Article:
These six ships were ordered by the Brazilian Navy, but on the outbreak of World War II, they were requisitioned by the Royal Navy. They are usually included with the H class.

Construction data
Ship Builder[30] Laid down[31] Launched[30] Completed[13] Fate
Harvester (ex-Handy, ex-Jurua) Vickers Armstrongs, Barrow 3 June 1938 29 September 1939 23 May 1940 Sunk by the German submarine U-432, 11 March 1943[32]
Havant (ex-Javary) J. Samuel White, Cowes 30 March 1938 17 July 1939 19 December 1939 Crippled by German aircraft and scuttled, 1 June 1940[33]
Havelock (ex-Jutahy) 31 May 1938 16 October 1939 10 February 1940 Scrapped, 31 October 1946[34]
Hesperus (ex-Hearty, ex-Juruena) John I. Thornycroft & Company, Woolston 6 July 1938 1 August 1939 22 January 1940 Scrapped, 15 May 1947[35]
Highlander (ex-Jaguaribe) 28 September 1938 19 October 1939 18 March 1940 Scrapped, 27 May 1946[36]
Hurricane (ex-Japura) Vickers Armstrongs, Barrow 3 June 1938 29 September 1939 21 June 1940 Crippled by the German submarine U-415, 24 December 1943, and scuttled 25 December 1943[36]

Argentine Navy[edit]

Seven ships were built for the Argentine Navy as the Buenos Aires class, they were delivered in 1938. They were built by Vickers Armstrongs (Barrow), Cammell Laird and John Brown & Company (Clydebank). One ship was lost after a collision in 1941, but the remaining ships were in service until broken up in the early 1970s.[37]

Brazilian Navy[edit]

Brazil ordered six Jurua-class ships from Britain in 1938. These ships were purchased by Britain on the outbreak of war in 1939 and are described above. The Brazilians decided to produce indigenous destroyers, the Acre class, at the Ilha das Cobras shipyard, Rio de Janeiro. The design was based on the H-class plans supplied by Britain, but with guns and machinery supplied by the United States. Although laid down in 1940, the ships were not completed until 1949–1951.[38]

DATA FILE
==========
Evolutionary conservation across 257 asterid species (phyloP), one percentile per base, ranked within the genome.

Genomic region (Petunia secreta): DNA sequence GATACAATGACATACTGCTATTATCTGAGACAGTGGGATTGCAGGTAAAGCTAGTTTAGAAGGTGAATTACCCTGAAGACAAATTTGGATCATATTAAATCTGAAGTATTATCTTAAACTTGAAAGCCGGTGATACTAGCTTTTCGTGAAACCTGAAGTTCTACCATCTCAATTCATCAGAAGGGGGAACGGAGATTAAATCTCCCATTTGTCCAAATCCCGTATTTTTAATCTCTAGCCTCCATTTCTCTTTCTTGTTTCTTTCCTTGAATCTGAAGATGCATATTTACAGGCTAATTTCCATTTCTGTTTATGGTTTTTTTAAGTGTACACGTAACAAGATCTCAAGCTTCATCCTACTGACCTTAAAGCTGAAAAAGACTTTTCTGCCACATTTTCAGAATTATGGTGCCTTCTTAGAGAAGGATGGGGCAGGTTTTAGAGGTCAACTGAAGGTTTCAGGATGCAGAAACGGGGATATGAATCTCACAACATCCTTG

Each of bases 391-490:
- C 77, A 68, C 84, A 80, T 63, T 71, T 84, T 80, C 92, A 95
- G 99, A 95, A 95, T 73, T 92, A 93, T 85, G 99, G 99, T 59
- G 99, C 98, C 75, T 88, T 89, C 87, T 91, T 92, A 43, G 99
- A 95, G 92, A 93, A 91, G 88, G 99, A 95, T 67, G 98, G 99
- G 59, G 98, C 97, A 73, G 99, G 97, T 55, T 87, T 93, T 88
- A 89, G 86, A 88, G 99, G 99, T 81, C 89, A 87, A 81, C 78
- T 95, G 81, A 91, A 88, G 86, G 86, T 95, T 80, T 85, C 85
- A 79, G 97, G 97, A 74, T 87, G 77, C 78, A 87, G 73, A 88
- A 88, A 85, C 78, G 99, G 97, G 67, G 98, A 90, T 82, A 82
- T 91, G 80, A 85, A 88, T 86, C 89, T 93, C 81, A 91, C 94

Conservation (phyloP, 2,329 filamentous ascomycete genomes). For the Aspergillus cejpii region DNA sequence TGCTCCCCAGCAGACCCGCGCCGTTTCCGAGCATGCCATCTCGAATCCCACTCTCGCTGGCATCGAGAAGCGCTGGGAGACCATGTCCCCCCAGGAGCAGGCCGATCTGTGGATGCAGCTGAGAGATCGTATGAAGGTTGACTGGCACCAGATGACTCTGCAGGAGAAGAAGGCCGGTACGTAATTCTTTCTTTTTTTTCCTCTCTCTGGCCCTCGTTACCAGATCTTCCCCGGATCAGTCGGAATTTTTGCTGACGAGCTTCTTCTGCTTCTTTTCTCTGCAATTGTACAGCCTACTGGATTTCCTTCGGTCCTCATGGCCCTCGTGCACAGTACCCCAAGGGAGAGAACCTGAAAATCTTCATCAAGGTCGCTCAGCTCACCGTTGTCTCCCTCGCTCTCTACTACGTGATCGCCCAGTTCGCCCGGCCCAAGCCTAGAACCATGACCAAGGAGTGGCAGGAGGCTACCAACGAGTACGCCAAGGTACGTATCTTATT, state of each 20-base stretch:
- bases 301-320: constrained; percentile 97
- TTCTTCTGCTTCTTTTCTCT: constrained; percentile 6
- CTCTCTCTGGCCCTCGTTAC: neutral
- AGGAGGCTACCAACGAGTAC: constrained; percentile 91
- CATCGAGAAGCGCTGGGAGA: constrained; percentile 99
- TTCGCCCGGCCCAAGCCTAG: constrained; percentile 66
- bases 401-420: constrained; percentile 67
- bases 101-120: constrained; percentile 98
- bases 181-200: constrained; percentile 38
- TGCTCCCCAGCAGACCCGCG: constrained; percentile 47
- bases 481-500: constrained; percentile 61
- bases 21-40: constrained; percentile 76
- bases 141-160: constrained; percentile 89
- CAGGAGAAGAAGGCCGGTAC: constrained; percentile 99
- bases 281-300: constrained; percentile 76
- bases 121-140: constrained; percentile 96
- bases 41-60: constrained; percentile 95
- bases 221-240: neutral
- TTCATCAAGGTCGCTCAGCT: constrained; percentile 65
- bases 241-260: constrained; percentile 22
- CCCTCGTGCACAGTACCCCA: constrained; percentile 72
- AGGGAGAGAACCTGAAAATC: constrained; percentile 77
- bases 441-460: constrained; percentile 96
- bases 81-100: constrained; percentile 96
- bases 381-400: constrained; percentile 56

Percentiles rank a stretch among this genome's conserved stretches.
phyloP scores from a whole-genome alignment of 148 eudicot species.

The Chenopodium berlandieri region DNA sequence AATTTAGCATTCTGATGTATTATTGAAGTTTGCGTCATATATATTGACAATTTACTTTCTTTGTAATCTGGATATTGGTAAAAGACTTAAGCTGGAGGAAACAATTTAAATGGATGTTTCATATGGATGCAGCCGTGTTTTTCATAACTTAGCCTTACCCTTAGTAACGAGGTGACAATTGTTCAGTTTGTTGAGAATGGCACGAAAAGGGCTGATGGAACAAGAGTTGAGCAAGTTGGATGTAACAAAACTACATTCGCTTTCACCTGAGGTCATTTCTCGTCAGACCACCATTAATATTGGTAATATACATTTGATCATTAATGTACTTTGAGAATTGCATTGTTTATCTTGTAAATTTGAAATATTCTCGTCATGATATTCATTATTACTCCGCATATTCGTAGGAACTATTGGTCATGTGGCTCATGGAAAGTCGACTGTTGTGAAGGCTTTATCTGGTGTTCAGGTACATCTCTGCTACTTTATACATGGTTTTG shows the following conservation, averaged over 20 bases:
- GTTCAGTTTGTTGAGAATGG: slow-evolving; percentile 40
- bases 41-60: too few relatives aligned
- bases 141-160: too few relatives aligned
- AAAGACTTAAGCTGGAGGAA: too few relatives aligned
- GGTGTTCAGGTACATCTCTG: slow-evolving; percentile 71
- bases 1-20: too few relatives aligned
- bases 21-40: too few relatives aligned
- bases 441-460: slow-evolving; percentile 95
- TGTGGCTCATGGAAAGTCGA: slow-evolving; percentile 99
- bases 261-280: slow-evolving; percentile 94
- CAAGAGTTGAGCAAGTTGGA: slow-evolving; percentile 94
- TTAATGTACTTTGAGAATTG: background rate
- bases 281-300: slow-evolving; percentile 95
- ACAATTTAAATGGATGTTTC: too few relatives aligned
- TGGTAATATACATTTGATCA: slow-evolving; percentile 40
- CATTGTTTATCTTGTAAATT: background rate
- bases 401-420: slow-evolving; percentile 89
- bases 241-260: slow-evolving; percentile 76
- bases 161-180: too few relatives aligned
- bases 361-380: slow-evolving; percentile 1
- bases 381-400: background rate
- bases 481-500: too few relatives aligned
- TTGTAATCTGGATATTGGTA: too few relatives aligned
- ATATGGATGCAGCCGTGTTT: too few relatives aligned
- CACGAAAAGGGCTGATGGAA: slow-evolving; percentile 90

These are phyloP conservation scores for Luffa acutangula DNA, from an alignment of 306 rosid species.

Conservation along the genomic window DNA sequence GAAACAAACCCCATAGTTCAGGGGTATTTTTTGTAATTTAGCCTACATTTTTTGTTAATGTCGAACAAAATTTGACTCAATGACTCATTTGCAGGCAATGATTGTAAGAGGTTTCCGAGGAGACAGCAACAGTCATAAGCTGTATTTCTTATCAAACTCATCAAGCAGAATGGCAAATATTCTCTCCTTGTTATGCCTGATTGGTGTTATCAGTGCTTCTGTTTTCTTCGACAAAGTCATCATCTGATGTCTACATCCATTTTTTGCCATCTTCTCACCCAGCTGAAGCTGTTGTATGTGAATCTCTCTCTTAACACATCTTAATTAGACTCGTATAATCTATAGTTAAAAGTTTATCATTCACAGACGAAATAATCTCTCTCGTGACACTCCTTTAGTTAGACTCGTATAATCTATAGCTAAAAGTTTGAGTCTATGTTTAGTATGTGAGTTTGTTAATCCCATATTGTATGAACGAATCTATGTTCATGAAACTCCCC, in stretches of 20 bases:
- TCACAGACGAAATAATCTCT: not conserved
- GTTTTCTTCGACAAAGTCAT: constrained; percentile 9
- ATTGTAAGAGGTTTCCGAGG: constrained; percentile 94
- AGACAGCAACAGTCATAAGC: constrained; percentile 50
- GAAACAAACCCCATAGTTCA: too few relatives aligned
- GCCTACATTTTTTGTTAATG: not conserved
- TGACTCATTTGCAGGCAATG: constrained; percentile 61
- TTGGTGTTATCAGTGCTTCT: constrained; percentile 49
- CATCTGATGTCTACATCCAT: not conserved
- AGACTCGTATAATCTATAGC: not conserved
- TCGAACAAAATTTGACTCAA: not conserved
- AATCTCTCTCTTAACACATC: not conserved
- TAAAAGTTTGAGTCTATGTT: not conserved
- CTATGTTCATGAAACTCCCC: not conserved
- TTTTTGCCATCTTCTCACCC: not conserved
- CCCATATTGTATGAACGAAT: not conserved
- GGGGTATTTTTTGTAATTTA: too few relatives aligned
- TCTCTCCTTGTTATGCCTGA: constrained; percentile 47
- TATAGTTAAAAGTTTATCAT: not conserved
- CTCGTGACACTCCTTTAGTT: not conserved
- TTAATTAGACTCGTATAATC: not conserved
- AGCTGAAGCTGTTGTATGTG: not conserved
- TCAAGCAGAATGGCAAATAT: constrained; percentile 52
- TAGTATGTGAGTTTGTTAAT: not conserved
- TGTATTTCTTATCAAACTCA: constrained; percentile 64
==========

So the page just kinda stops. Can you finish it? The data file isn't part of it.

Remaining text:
Royal Hellenic Navy[edit]

Two ships, modified versions of the G class, were built for the Greek Royal Hellenic Navy (RHN) by Yarrow in the late 1930s. The ships were fitted with German-made 127-millimetre (5 in) guns and 37-millimetre (1.5 in) AA guns. The number of torpedo tubes was reduced by two on these ships to compensate for the additional topweight. The installation of the armament was carried out in Greece as the Germans refused to ship the weapons to Britain.[39] Vasilefs Georgios, named after King George I, served with the RHN during the Greco-Italian War. Damaged by German aircraft, the ship managed to reach the Salamis Navy Yard and was put in dry dock for repairs, where after further damage during German air attacks, she was finally scuttled to prevent capture. The Germans raised and repaired her and she was commissioned into the Kriegsmarine as Hermes (ZG3) on 21 March 1942. Hermes was heavily damaged off Cape Bon, Tunisia, on 30 April 1943 and scuttled on 7 May 1943. Vasilissa Olga, named after Queen Olga, served with the RHN during the Greco-Italian War. Along with other ships, she escaped to Alexandria in May 1941 and joined the Allied forces. She was lost to German aircraft while anchored in Lakki Bay, Leros, on 26 September 1943.[40]


Gallant at sea, 28 April 1938

Grenville and the G class spent the bulk of their time before the start of World War II assigned to the 1st Destroyer Flotilla (DF) in the Mediterranean Fleet, where they made a number of neutrality patrols during the Spanish Civil War of 1936–1939. With the exception of Garland which was under repair at Malta after a premature explosion of her depth charges, they returned home in October–November after it became clear that the Italians would not enter the war. Hardy and the H-class ships were assigned to the 2nd Destroyer Flotilla and joined the Gs in the Mediterranean after commissioning for similar duties.[41]

After a few weeks assigned to Western Approaches Command, the 1st DF was assigned to the Nore Command at Harwich, although some of the ships were transferred to the 22nd Destroyer Flotilla, where they were tasked for escort and patrol duty. Gipsy was sunk on 21 November after she struck a mine, as did Grenville on 19 January 1940. Unlike the 1st DF, the Second was transferred to Force K in Freetown in West Africa, to help search for German commerce raiders. Some ships were later transferred to Bermuda and the West Indies for escort work and patrolling. They returned to the UK in January and spent several months refitting.[41]